The uncertainty arises from different causes of variation involved in measurement. There are human and other “preanalytical” sources of variation (the manner in which a specimen is collected, handled, or shipped and the storage conditions to which it was exposed), and these can lead to either random or systematic variation. Even when these are eliminated, there is always persistent analytical variation or imprecision (“instrument” variation). Finally, and most importantly, there is biological variation.
Biological variation: the noise that cannot be eliminated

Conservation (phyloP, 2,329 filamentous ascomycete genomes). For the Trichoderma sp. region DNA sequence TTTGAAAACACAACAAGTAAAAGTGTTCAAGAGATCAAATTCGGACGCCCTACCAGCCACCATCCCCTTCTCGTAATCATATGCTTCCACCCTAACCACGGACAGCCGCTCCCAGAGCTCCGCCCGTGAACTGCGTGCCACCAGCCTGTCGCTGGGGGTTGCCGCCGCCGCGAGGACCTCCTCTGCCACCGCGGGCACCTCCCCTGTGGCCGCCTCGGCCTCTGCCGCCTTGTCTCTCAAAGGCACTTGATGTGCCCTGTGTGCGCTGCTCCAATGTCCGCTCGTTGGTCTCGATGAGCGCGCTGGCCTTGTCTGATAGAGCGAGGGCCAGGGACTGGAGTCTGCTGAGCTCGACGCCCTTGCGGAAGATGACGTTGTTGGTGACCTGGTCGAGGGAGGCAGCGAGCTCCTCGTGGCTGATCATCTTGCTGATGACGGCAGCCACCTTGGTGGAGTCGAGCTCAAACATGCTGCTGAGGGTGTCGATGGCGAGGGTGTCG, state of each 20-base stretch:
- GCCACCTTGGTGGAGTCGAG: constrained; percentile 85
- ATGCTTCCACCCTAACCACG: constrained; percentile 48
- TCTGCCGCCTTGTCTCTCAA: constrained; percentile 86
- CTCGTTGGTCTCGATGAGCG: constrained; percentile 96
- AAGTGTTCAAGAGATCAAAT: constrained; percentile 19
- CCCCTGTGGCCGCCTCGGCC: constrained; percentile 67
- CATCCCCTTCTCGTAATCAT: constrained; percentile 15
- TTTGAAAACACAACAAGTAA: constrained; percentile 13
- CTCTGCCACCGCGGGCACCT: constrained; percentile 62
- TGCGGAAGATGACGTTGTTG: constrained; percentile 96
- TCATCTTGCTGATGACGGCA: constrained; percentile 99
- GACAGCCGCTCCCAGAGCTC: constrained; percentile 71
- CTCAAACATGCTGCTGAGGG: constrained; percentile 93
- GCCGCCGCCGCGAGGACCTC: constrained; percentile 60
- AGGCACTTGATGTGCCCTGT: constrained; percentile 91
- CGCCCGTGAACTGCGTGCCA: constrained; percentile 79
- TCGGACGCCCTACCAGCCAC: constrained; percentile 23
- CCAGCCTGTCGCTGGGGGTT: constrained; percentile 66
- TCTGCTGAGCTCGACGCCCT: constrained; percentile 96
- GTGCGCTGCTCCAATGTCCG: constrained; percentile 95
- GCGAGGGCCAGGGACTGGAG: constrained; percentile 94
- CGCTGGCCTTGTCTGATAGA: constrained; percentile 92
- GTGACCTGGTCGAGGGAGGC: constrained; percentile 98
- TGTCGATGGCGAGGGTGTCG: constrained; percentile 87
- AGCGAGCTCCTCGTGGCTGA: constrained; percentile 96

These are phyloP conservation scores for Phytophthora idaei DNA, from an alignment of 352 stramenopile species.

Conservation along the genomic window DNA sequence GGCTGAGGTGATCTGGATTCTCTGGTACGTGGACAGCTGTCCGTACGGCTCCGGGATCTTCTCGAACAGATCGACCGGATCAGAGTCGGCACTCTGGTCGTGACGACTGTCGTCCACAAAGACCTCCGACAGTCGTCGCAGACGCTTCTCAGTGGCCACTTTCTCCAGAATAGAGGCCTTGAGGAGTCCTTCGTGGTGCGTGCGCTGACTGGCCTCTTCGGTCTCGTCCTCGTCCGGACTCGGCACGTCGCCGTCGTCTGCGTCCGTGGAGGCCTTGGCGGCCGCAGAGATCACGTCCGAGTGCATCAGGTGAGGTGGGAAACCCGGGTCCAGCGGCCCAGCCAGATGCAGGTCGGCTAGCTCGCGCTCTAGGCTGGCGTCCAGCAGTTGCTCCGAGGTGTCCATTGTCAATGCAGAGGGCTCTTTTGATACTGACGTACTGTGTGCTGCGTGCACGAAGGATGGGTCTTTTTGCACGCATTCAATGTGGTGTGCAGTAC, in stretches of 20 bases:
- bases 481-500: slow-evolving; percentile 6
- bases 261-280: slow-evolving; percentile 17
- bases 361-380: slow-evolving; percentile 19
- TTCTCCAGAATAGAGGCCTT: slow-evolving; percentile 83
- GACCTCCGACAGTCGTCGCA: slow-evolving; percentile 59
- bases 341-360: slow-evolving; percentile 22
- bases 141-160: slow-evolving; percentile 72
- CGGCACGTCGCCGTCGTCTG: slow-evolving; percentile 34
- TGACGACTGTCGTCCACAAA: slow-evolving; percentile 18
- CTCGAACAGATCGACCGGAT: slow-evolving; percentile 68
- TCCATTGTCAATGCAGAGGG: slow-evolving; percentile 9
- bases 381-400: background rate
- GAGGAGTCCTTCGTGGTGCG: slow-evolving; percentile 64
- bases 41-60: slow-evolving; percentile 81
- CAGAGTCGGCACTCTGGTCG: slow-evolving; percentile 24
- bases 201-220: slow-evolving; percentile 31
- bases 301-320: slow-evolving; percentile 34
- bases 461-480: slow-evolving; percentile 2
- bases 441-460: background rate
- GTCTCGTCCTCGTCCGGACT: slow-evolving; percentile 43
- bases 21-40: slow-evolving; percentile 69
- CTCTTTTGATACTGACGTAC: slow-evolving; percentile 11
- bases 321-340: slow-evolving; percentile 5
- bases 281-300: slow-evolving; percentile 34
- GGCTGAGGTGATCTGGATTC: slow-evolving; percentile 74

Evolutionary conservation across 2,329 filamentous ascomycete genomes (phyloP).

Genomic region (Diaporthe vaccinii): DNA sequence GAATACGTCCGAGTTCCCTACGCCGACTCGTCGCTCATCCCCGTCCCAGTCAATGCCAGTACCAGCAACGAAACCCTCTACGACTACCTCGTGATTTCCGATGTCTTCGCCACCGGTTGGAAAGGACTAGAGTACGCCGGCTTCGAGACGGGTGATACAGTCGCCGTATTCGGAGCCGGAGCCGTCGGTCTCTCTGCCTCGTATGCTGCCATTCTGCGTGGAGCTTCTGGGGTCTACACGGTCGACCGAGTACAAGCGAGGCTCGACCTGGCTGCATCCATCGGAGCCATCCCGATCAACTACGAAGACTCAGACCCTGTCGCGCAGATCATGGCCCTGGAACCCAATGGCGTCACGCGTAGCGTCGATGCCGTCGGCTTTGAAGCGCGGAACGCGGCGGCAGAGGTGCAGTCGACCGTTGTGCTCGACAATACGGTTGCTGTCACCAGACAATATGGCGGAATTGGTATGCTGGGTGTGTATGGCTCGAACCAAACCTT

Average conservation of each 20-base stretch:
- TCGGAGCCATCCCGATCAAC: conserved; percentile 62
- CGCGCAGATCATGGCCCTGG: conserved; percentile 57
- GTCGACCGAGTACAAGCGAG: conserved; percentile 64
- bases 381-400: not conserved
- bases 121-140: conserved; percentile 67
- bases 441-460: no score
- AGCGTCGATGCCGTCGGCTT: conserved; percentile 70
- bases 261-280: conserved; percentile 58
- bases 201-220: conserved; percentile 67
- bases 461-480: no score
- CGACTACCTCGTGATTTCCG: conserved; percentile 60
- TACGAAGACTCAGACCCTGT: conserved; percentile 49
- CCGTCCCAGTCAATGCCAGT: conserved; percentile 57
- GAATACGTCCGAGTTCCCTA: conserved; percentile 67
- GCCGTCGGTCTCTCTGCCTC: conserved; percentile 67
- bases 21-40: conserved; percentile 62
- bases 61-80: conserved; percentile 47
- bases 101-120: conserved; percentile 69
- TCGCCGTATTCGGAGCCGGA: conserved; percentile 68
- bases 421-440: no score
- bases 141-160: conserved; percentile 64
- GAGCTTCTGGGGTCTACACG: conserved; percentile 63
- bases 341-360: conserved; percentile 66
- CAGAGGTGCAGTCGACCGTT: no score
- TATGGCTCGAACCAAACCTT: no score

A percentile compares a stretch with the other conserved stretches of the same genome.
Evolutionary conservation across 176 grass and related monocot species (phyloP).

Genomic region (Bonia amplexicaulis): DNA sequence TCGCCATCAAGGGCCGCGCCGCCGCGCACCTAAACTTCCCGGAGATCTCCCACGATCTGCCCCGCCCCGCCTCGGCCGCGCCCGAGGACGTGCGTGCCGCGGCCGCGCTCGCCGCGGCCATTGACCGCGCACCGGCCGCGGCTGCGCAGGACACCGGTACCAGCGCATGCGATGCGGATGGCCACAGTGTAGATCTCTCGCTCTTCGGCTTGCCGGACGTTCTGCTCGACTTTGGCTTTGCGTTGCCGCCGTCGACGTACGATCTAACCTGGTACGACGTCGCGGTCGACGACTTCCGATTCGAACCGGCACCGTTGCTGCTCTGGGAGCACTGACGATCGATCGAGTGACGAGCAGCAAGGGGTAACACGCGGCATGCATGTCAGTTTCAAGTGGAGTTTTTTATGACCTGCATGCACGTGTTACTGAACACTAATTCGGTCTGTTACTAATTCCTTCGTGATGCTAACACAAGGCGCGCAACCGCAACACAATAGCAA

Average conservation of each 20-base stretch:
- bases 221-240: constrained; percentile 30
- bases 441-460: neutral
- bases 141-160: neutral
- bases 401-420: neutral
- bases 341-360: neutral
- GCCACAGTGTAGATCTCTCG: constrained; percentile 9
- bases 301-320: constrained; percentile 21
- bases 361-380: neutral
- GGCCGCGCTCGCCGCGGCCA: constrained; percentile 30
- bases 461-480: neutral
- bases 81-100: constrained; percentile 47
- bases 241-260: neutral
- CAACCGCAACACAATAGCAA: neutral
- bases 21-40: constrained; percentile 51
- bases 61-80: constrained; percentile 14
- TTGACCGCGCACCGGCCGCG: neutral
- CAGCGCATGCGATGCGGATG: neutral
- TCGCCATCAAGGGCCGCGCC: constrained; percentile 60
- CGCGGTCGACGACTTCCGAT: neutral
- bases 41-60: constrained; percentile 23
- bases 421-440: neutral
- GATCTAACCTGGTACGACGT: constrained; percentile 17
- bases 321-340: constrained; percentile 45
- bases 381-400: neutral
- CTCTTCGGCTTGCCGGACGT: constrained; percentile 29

Generally, the largest contributor to variability in laboratory results is biological variation. Biological variation is the “noise” attributable to normal physiological processes when repeated measurements are made over time in an individual. Biological variation comes about through the convergence of the innumerable perturbations of our physiology, state of health, living environment, diet, activity, stress, mood, the weather and climate, and environmental exposures. In the absence of an intercurrent illness or other physiological disruption (such as puberty or menopause), there still remains a random fluctuation (around an individual’s true underlying mean value or “set point”) in the concentration of ions, metabolites, and proteins in our tissues. The amount of fluctuation is dependent on human physiology, so the magnitude of biological variation varies considerably among the different things we measure. For example, sodium is very tightly regulated, whereas ions such as magnesium show larger fluctuations on a percentage basis. Blood glucose, even in people without diabetes, is tied closely to meals and their content, and some analytes vary with climate and exposure to sunlight, such as vitamin D and its precursors and metabolites. For example, the biological variation in cholesterol measurements is roughly 10-fold higher than the variation seen with sodium measurements (see online supplemental table and interactive infographic).